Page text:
There was a Biblical flood of reviews of The Force Awakens after the review embargo was lifted at 3:00am on Wednesday. Fans of the first trilogy breathed a sigh of relief when they awoke that morning: nearly all of the reviews were positive. The film currently posts a 95% “fresh” rating on Rotten Tomatoes and an 81 on the more discerning Metacritic.
That doesn’t mean the film doesn’t have its dissenters. Of the 204 reviews counted by Rotten Tomatoes, ten are negative. Those ten reviews are remarkably consistent in deriding the film for being derivative of its predecessors, calling it a “glib facsimile” of A New Hope, for “delivering everything we expect,” and for “not blazing its own path.”
What’s interesting about the negative reviews is that what they isolate as the film’s biggest weakness—it’s ceaseless conformity to the expectations of the franchise’s rabid fandom—is what the majority of the positive reviews argue is its greatest strength. As Will Leitch wrote in his review for the New Republic, “Abrams is a fan, like we are, and he approaches Star Wars with the exact right mix of awe and purpose.”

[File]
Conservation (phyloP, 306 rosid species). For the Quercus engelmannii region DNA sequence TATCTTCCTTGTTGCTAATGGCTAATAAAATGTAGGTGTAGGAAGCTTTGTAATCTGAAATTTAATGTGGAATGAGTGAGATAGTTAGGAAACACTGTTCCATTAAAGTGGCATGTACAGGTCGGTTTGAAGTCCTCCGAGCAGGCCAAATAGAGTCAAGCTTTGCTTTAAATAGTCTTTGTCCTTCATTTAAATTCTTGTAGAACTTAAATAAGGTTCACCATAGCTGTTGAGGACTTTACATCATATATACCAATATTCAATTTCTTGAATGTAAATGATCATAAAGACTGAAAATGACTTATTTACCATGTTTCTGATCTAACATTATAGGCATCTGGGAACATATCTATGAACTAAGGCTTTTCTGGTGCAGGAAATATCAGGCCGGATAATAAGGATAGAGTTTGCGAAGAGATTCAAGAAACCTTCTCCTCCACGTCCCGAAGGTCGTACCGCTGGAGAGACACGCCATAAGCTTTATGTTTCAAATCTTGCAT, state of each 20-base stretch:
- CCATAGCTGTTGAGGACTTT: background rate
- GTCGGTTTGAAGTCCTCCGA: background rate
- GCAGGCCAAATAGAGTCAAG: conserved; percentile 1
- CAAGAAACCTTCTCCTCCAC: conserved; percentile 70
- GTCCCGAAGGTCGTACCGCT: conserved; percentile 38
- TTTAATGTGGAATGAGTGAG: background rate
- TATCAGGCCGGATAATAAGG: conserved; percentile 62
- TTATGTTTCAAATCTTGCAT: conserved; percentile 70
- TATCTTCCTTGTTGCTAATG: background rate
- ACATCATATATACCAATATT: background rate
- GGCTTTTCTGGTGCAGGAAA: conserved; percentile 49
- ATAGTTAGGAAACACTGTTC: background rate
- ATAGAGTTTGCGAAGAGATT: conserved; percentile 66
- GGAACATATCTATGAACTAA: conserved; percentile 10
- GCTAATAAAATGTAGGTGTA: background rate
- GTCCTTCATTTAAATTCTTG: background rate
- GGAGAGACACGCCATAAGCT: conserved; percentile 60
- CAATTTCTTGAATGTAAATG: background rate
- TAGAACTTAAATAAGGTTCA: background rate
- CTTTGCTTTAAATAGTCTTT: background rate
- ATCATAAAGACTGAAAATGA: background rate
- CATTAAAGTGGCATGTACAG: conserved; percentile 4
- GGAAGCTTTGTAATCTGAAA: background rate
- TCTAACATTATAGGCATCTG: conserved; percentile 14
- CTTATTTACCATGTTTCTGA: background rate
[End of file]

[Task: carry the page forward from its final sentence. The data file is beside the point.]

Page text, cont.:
But even many of the positive reviews ding Abrams for sometimes being too much of a fan. Here’s Leitch again: “The movie only occasionally slips into too much fan service.” The headline on Vox’s review is “This film feels committee-approved to delight fans.” And The AV Club’s A.A. Dowd wrote fans are “going to love it because it’s been made to their exact specifications, relayed through years of constructive criticism and very vocal bellyaching.”
So everyone seems to agree that the film is deeply satisfying, there’s just some dissent about where it’s good that it’s deeply satisfying. Or almost everyone. The National Review stayed on message and slammed the film’s supposed “Social Justice Warrior” agenda.